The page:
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Week of 17 July 2017: The quandary of environmental advocates

Email Jim at jthompson@taii.com

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The reality of the pulp and paper industry today is that it is tightly regulated, closely watched, and by and large good citizenry. No, it has not always been that way, and yes, there is still the occasional unveiling of a bad action. But for the most part, we are good citizens of the world.

The nongovernmental organizations, such as Greenpeace, Environmental Defense Fund and others, came into being in the 1970s. Personally, I was turned off by them immediately, for they violated laws to make their points--Greenpeace's illegal boarding of fishing vessels sticks in my mind. Justifying your illegal acts because, in your opinion, someone else is doing an illegal act does not constitute a viable case with me.

Nevertheless, in the 1970s, these environmental advocates could be considered forward thinkers. They had a vision, whether you believed in it or not, that pollution was taking the world down the wrong path. Their vision was ahead of most others.

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Now, however, the tables are turned. Most activities at pulp and paper mills are done under BACT (Best Available Control Technology) or MACT (Maximum Achievable Control Technology) without exception. These protocols are written into the appropriate regulations and laws.

This leaves the environmental advocates in a quandary. Their job is finished, they have nothing to do. That means they cannot sustain their business model--who is going to give them money? They don't manufacture anything, they are solely dependent on sympathetic handouts and manipulation of the system to get government funds.

So, they ratchet up the rhetoric. They depend on generations of young people born since the major environmental improvements were made. They don't mind if these new generations get the wrong ideas and equate us to the polluters of the 1970s, for it helps them survive. The environmental advocates have become the old fashioned part of the equation, and they don't mind that as long as they can continue the myth of pending disaster.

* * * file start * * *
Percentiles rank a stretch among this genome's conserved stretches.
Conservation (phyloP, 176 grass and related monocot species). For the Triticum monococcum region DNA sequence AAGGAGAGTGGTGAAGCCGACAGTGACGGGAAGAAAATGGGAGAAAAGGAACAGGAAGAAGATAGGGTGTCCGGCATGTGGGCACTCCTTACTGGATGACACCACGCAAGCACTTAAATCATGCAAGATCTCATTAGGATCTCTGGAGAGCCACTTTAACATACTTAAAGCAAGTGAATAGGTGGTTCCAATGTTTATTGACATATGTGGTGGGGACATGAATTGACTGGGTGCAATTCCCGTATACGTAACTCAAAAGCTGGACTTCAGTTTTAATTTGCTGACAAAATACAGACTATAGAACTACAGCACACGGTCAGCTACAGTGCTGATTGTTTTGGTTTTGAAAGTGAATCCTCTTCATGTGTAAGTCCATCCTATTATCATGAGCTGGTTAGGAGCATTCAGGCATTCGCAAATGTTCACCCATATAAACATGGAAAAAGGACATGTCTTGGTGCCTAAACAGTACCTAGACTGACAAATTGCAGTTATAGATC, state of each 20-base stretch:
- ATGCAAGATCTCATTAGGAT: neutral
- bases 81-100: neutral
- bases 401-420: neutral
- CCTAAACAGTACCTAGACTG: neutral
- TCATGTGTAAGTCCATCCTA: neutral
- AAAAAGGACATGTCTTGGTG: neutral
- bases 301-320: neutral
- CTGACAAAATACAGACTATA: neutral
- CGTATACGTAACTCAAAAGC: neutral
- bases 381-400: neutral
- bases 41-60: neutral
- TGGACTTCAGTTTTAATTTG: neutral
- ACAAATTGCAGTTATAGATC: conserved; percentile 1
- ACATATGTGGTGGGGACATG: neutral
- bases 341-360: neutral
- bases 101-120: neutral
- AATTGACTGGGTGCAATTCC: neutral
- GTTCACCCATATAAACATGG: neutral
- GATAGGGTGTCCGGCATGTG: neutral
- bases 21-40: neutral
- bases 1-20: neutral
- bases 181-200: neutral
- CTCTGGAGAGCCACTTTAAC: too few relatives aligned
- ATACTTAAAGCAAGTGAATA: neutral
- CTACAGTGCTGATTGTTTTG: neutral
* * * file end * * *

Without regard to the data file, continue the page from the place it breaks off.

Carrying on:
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It is time to call them out. For example, we've published several stories about how Resolute is responding to them. But I have mentioned elsewhere that appeasement does not work. The real objective of the environmental advocacy groups today is their own survival. They cannot afford to declare a great victory, for then their incomes dry up. They are in quite a predicament!

For safety this week, consider your personal environment as you do your job each day. There are two dangers here. The first is this: if your job requires you to stay in one place all day, you may become complacent to the dangers around you (and there are dangers everywhere, even in an office). If your job requires you to roam around your facility, there may be dangers in places with which you are not completely familiar. Either way, hazards abound.

Be safe and we will talk next week.

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Jim Thompson is back again...with a new book on a taboo subject: the personalities in the pulp & paper industry. Jim has written in the past on many subjects based on his four plus decades in the worldwide pulp and paper industry. This new book is packed full of information valuable to the senior member of the industry as well as the recent entrant. A must for every pulp and paper library.

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Nip Impressions has been honored for Editorial Excellence by winning a 2016 Tabbie Award!

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